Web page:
LEXINGTON PARK, Md. — The “Fight for Fifteen” was fought and won by the Democratic held Maryland General Assembly over the 2019 Legislative Session, and starting on Jan. 1, 2020, the effects will begin to be felt all-across the Old Line State.
However, the conditions under which HB166/SB280 were passed do not mean an immediate shock to businesses and paychecks — but rather a gradual wage rate increase.
Starting this year, across all businesses, minimum wage will be increasing from $10.10 per hour, to $11 per hour. The scheduled increases are as follows:
The bill, which was vetoed by Gov. Larry Hogan [R] and ultimately overridden by the legislature’s democratic supermajority, received no support from Republicans across the state, and even saw some bipartisan opposition as two democrats, Harry Bhandari [D-08] and Michele Guyton [D-42B], also voted against the increases. Many GOP members have spoken out against raising the minimum wage by government mandate, including State Delegate Matt Morgan [R-29A], who was adamantly against crippling businesses in his district.
“This is the best economy of my lifetime,” Morgan said. “Jobs are up, wages are up… [Republicans] are all for people making more money, but I don’t believe we should have an artificial minimum wage. When you artificially raise the minimum wage, it cuts jobs.”
Though previously tied for the 11th highest minimum wage in the country at $10.10, Maryland will now be following the trends set by New York, California, Massachusetts, New Jersey, and D.C. to reach $15 per hour over the next five to six years.
“I think it’s pretty crazy for areas of Southern Maryland like Ridge to have the same minimum wage requirements as Manhattan,” Morgan explained.
In addition to pushing higher costs onto business owners, reports from the Department of Legislative Services (DLS) have pointed out that in order to increase the wages of state workers to meet self-compliance, the state’s spending will increase by approximately $84.3 million annually, once the minimum wage rate is $15.00 per hour for an entire fiscal year.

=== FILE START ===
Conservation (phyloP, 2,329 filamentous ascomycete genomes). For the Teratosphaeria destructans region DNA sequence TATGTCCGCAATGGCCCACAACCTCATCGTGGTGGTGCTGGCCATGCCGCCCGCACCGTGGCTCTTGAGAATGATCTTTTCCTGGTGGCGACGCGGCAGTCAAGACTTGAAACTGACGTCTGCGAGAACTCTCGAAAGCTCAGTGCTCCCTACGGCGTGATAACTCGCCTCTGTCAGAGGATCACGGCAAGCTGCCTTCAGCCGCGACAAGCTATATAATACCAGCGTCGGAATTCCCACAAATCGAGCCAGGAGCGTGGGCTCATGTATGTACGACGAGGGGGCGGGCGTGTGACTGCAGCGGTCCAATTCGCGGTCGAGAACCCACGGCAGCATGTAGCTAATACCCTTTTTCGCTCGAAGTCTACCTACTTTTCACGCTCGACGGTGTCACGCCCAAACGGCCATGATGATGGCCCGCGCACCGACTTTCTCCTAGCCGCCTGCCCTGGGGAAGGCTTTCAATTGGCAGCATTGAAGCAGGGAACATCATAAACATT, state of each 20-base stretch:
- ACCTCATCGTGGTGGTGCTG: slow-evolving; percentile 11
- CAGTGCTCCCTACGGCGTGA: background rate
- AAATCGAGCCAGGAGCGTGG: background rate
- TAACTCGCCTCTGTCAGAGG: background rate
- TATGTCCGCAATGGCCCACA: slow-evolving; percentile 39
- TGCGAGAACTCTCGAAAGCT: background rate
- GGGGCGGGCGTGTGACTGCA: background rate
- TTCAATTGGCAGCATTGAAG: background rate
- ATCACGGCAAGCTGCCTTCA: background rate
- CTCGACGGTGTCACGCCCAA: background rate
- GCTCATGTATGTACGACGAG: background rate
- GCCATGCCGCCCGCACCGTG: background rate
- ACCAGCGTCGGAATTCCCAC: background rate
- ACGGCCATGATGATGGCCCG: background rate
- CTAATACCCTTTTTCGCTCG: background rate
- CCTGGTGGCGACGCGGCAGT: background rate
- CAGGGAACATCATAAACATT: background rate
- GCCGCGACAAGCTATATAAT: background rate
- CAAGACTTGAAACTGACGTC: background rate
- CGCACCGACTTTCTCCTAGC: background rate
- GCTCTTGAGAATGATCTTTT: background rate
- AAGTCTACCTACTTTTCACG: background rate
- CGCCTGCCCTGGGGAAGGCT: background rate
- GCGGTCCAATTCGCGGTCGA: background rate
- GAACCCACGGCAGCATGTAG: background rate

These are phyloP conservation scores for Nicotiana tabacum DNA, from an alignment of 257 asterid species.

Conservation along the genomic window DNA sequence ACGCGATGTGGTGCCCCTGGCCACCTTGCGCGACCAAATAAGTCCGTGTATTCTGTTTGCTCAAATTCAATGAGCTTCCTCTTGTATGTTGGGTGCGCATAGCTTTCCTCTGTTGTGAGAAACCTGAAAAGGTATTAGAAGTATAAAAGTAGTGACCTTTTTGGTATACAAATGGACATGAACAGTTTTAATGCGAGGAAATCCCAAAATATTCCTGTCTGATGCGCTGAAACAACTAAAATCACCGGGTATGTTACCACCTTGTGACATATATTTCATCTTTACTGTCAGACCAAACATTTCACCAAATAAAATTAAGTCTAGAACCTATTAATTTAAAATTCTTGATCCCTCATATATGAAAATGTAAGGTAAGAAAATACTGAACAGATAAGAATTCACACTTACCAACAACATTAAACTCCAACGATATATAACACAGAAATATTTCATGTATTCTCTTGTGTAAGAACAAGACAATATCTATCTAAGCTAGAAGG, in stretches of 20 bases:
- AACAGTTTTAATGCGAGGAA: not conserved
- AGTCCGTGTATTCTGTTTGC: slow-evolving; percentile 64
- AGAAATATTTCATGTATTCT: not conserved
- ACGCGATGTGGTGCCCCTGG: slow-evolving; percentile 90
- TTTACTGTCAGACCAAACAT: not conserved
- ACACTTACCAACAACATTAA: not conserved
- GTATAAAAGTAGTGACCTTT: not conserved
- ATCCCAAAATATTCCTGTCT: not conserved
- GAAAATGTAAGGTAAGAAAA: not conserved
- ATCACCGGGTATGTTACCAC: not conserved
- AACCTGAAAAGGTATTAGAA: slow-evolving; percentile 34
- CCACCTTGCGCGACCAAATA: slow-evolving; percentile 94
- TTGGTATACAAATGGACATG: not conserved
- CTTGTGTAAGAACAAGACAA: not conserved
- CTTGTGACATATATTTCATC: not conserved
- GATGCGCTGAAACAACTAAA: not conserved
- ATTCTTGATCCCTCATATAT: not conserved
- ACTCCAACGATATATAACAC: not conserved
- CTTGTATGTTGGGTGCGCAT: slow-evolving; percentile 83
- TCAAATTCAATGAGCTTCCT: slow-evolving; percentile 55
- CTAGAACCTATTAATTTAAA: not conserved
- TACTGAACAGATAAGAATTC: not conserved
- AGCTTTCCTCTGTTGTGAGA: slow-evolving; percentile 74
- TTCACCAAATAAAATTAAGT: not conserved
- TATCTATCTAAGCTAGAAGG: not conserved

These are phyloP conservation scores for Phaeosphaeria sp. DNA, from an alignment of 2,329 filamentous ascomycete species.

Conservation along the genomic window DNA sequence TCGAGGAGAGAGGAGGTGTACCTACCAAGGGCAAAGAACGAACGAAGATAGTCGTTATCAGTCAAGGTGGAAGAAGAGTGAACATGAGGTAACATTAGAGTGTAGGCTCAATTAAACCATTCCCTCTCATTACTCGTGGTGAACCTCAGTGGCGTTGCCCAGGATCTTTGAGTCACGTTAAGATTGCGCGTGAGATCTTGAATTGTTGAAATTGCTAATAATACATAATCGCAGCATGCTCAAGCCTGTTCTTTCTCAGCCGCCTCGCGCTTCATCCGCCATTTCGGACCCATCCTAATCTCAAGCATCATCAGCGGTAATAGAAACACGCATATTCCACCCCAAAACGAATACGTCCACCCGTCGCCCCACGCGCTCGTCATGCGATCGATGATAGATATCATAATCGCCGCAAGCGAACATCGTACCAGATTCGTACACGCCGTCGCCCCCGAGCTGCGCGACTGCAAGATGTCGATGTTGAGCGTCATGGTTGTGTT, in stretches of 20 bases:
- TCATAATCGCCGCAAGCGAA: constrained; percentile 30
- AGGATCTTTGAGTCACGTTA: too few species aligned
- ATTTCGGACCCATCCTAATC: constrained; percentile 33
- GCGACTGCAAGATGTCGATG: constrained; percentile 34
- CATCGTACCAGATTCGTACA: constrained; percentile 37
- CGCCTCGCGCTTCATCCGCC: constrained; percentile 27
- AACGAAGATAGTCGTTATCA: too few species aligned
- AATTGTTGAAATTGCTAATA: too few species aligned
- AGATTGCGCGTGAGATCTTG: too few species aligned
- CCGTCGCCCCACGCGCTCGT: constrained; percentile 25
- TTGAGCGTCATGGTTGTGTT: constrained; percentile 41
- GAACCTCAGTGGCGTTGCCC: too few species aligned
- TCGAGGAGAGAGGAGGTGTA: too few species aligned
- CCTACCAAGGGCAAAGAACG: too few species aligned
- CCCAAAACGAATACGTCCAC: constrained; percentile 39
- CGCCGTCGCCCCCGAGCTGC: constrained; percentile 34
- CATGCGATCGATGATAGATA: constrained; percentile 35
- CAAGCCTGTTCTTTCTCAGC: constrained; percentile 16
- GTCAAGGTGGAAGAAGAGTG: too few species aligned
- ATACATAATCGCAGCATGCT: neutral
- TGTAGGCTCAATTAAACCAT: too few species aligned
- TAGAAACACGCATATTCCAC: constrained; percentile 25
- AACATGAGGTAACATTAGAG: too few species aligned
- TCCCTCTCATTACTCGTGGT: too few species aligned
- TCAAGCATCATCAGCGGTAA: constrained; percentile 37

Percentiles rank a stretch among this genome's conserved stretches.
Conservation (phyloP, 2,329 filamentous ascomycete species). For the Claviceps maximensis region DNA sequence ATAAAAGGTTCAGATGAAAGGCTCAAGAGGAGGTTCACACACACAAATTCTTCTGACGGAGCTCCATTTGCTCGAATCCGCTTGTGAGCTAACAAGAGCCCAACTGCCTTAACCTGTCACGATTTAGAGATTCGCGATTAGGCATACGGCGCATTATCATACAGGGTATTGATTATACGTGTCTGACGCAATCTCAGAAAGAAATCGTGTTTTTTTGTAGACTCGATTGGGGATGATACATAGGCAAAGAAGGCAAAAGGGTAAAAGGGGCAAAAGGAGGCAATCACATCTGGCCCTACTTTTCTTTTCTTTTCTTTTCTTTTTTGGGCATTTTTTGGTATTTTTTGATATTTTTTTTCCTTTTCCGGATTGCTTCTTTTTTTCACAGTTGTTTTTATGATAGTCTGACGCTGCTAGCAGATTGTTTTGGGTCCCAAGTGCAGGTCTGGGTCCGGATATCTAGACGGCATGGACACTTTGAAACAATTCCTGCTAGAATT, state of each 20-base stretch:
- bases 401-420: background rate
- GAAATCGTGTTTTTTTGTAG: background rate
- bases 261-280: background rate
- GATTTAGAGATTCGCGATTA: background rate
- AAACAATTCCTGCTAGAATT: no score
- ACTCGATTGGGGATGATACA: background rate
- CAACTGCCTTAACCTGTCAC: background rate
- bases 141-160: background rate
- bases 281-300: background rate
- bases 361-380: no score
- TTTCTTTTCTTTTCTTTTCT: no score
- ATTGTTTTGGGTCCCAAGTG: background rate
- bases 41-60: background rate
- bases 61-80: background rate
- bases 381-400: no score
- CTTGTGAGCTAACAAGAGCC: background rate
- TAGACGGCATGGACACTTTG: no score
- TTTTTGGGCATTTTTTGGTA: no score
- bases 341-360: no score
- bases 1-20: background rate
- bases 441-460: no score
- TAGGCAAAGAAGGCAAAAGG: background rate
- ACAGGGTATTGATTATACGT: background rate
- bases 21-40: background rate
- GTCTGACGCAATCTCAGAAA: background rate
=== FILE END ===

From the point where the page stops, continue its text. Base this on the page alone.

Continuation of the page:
While there are minor concerns about how raising the wage rate could impact local jurisdiction’s employees, the legislature has anticipated minimal effects. However, the issue has still raised concerns among local politicians such as St. Mary’s County Commissioner Todd Morgan, who is worried about how these changes will force small businesses to adapt.
“When I look at my small businesses in the local area like retail or restaurants, I think [raising minimum wage to $15] is going to really hurt them a lot over time,” Todd Morgan said. “You go to a fast food restaurant now and everything has an automatic kiosk… or you go to grocery stores and they say use the cash register by yourself. But at the same time, for small businesses, their cost of doing business is going to go up exponentially… Are they going to raise their prices to get that $15 an hour, and risk losing the people who patronize them not coming back to their place?”
Currently, with regards to non-compliance, the Maryland Wage and Hour Law says:
If an employer pays less than the wages required, the employee may bring an action against the employer to recover (1) the difference between the wage paid to the employee and the wage required; (2) an additional amount equal to the difference as liquidated damages; and (3) legal fees. If an employer shows to the satisfaction of the court that the employer acted in good faith and reasonably believed that the wages paid to the employee were not less than the required wages, then the court must award liquidated damages of an amount less than the difference in wages or no liquidated damages.
An employer or another person who violates the Maryland Wage and Hour Law is guilty of a misdemeanor and upon conviction is subject to a fine of up to $1,000.
Though some consider the fines harsh, more people appear to be concerned with the effect this law is going to have on more rural areas across the state. But a big question many people will be watching for is if this will be a step forward for Maryland, or a slash in Hogan’s pro-business agenda.
“The economy is doing really well right now and I think that is going to make the minimum wage increases more tolerable,” Matt Morgan said. “But I still think it puts us at a competitive disadvantage compared to our neighboring states.”